Section 533 is subject to the rules of statutory, not contract interpretation. E.g. Martocchio, 15 Cal. Rptr. 2d at 280. We must, therefore, construe § 533 to give effect to its purpose. Id. Its purpose is to "discourage willful torts." See e.g., Downey, 78 Cal. Rptr. 2d at 154 (citing Tomerlin v. Canadian Indemnity Co., 394 P.2d 571, 577-78 (Cal. 1964)); J.C. Penney Cas. Ins. Co., 804 P.2d at 694. What 7-Up did was willful, and § 533 bars insurance coverage here. As such, 7-Up could not have had any reasonable expectation of coverage for its actions at the time of contract. In order for a contract to be ambiguous or illusory, it must be subject to one or more objectively reasonable interpretations. Mez Indust., 90 Cal. Rptr. 2d at 729-30. The insurance policy language here, therefore, is unambiguous and not illusory.
Geyser bears the burden of proving that 7-Up's actions fall within the policy's definition of occurrence. Waller, 900 P.2d at 626. Specifically, Geyser must establish that its injury was caused by an (1) accident that (2) unexpectedly and unintentionally caused injury. For the reasons stated above, Geyser has failed to meet that burden.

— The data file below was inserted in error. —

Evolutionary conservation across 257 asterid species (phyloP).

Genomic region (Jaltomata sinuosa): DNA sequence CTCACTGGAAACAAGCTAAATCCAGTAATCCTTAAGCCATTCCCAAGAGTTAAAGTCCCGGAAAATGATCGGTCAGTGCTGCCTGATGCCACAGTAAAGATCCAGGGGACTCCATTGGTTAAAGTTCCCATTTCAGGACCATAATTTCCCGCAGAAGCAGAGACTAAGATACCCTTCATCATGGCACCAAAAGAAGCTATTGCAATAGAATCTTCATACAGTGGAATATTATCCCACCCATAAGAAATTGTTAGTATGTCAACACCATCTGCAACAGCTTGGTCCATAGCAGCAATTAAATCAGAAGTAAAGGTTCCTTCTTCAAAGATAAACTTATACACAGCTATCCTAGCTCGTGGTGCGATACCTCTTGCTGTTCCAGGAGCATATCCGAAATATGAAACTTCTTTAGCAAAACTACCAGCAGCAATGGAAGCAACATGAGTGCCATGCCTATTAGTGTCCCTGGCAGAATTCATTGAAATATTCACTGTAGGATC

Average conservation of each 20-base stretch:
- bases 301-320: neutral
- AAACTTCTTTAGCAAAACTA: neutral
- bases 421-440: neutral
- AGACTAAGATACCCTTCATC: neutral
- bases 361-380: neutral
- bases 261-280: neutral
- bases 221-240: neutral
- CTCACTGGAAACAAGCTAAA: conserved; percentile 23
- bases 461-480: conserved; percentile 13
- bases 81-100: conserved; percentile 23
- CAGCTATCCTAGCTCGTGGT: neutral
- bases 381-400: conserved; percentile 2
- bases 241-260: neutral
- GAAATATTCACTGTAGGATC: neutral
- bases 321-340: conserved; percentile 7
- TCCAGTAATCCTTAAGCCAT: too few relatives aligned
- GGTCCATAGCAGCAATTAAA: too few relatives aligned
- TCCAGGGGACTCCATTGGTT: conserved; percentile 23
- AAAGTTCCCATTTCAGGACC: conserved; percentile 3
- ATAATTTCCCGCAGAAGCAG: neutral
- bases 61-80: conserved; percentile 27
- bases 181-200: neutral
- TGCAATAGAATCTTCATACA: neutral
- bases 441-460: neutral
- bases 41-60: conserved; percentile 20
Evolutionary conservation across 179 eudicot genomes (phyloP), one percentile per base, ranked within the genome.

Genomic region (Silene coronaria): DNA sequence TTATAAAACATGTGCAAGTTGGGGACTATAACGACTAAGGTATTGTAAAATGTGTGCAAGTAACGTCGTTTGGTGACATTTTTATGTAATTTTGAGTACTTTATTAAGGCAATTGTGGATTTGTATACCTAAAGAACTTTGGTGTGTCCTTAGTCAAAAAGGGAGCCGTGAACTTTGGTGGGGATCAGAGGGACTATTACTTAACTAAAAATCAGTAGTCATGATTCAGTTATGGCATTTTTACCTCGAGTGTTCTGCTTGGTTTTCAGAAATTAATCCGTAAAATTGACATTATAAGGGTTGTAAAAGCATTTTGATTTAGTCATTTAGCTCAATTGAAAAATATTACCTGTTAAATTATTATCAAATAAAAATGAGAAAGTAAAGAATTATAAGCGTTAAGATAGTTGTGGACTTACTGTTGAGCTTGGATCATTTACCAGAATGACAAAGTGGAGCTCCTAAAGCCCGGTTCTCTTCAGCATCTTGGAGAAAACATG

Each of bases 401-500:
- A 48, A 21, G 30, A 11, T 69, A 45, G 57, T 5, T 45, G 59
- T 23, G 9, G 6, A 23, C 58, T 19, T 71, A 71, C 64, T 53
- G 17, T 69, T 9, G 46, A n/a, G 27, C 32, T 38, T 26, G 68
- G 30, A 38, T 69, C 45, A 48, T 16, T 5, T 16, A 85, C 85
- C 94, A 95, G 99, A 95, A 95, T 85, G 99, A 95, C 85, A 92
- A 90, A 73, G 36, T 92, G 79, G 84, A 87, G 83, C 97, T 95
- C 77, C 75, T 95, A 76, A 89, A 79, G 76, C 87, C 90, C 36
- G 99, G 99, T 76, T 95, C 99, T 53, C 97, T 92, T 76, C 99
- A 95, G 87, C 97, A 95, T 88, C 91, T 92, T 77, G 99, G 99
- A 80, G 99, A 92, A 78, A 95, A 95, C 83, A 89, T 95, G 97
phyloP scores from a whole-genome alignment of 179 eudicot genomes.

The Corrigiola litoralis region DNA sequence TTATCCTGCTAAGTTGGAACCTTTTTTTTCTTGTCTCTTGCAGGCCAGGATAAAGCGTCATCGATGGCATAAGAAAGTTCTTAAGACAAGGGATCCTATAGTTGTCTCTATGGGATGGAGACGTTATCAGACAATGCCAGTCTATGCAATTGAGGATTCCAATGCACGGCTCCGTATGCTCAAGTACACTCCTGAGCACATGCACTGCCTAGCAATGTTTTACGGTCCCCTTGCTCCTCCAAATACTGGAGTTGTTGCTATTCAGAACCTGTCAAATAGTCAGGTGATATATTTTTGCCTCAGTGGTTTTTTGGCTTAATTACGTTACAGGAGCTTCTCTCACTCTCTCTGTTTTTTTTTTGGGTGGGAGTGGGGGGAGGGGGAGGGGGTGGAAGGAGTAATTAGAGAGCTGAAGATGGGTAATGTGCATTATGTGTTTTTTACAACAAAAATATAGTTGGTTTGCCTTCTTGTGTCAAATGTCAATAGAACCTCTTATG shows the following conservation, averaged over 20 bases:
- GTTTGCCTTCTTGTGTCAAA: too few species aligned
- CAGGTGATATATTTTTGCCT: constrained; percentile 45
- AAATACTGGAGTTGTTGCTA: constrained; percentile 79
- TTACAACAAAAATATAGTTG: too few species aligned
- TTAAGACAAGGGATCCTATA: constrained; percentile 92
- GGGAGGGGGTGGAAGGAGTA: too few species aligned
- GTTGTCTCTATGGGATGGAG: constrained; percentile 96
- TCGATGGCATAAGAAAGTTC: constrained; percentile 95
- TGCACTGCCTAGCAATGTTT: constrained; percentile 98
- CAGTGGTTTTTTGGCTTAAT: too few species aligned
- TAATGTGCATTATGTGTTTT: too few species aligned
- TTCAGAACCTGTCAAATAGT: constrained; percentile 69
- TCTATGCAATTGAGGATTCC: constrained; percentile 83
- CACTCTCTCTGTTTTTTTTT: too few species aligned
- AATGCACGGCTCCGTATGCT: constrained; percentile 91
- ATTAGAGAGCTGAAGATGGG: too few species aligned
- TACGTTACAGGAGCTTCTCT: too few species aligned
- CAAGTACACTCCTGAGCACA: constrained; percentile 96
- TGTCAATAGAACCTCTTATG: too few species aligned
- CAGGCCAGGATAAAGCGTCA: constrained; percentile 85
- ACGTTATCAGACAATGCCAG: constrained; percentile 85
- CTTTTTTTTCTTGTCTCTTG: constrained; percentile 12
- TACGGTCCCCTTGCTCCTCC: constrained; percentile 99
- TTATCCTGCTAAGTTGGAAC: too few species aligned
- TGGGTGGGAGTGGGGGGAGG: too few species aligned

AFFIRMED. The motion to certify is denied. The motion of Appellants' counsel to withdraw is granted.
Entered for the Court
Paul J. Kelly, Jr.
*. This order and judgment is not binding precedent, except under the doctrines of law of the case, res judicata, and collateral estoppel. This court generally disfavors the citation of orders and judgments; nevertheless, an order and judgment may be cited under the terms and conditions of 10th Cir. R. 36.3.
1. 7-Up notified American of the lawsuit, by letter, on November 16, 2000. Three months later, 7-Up requested that American defend the Underlying Case. American declined because 7-Up's primary policies potentially covered the loss. 7-Up never notified American of claims asserted by Mike and Debra Vance, the Geyser founders, who were eventually added as plaintiffs. 7-Up never notified American of any mediation.
2. California Insurance Code § 533 provides: "An insurer is not liable for a loss caused by the wilful act of the insured; but he is not exonerated by the negligence of the insured, or of the insured's agents or others."
3. In Uhrich, the court determined that whether "negligence" or "willfulness" was pleaded was irrelevant to the question of whether the acts were covered. 135 Cal. Rptr. 2d at 139-40. Pleaded allegations and extrinsic facts against a backdrop of policy language define the scope of coverage. Id. Similarly here, a stipulation that liability would be predicated on negligence does not vitiate evidence of intentional, willful conduct.